Summary: Pursuant to a congressional request, GAO evaluated the employment disclosure process for Department of Defense (DOD) and contractor employees, focusing on: (1) whether former DOD employees are reporting post-government employment as required; and (2) measures that could be taken to improve the process. Federal law requires former military officers, senior civilian employees, and contractor employees to report their post-government employment to ensure that: (1) DOD personnel who anticipate contractor employment do not use their positions to gain favor with contractors; and (2) former DOD personnel do not use their contacts with former colleagues to the detriment of the government. GAO found that: (1) of the almost 12,000 employees holding security clearances who left DOD to work with defense contractors in 1983, more than 50 percent were exempted from filing a disclosure form because they were not working at a major defense plant; (2) only about 30 percent of those required to file a form did so; and (3) only the Air Force reminds its retired officers annually of the reporting requirement. In addition, GAO found that: (1) DOD and the services limit the degree to which they review disclosure forms because no written guidance exists for reviewing forms and the reported information is insufficient to detect possible conflicts of interest; and (2) recent amendments to the disclosure law increase the amount of information that former DOD and contractor employees must report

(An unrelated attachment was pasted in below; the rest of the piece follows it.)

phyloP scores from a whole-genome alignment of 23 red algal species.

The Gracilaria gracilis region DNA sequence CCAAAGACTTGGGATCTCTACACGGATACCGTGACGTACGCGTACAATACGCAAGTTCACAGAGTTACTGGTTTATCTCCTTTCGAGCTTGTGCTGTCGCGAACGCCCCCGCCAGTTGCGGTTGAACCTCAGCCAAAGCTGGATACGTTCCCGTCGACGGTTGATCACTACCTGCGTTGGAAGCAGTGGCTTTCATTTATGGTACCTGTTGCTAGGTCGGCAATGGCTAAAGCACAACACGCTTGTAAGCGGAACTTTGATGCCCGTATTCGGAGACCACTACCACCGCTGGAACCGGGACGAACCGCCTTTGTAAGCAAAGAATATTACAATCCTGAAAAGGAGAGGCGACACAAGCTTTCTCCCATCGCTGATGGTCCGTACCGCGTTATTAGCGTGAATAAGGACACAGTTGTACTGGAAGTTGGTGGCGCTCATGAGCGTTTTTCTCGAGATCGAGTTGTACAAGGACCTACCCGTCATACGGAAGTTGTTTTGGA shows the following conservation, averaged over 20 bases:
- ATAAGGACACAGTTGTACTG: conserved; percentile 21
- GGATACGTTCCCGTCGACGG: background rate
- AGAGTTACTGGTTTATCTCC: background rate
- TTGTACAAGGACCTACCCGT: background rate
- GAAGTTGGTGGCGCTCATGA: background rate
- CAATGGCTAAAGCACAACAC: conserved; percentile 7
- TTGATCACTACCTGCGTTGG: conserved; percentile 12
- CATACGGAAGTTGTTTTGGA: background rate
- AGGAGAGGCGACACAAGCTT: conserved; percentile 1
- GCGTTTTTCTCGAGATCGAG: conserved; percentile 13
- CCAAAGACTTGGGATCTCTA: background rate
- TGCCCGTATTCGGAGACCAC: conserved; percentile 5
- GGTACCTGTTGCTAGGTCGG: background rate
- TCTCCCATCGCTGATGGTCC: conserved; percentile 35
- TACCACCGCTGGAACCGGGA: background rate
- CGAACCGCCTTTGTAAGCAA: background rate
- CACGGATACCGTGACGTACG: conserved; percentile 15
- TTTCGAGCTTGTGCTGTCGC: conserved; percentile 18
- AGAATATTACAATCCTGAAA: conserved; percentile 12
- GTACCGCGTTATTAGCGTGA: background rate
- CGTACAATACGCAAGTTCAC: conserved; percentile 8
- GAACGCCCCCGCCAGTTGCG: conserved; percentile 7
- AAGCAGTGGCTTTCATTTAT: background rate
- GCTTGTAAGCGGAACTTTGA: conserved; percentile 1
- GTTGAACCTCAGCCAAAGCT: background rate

OCLC WorldCat record
Revolving Doors, Corporate Performance, and Corruption of Markets
Author: David Kowalewski; Thomas Leitko; Robin Leonard
Publisher: Sage Publications
Edition/Format:  Article : English
Publication: Critical Sociology, 18, no. 1 (1991): 93-108
Database: ArticleFirst

OCLC WorldCat record
Revolving Door Sunshine Act of 1993 : report, to accompany H.R. 1593, including cost estimate of the Congressional Budget Office.
Author: United States. Congress. House. Committee on Government Operations.
Publisher: [Washington, DC : U.S. G.P.O., 1993]
Series: House report. 103rd Congress, 1st session, 103-354, part 1. 
Edition/Format:  Book : National government publication : English

Wall Street Journal
JUNE 16, 2010
SEC ‘Revolving Door’ Under Review
Staffers Who Join Companies They Once Regulated Draw Lawmakers’ Ire; Ms. King and Getco

A Senate panel asked the Securities and Exchange Commission’s inspector general to review the agency’s “revolving door,” which shuttles many SEC staffers into jobs with the companies they once regulated.

Posted by Barry Popik
New York CityGovernment/Law/Military/Religion /Health • (0) Comments • Thursday, February 24, 2011 • Permalink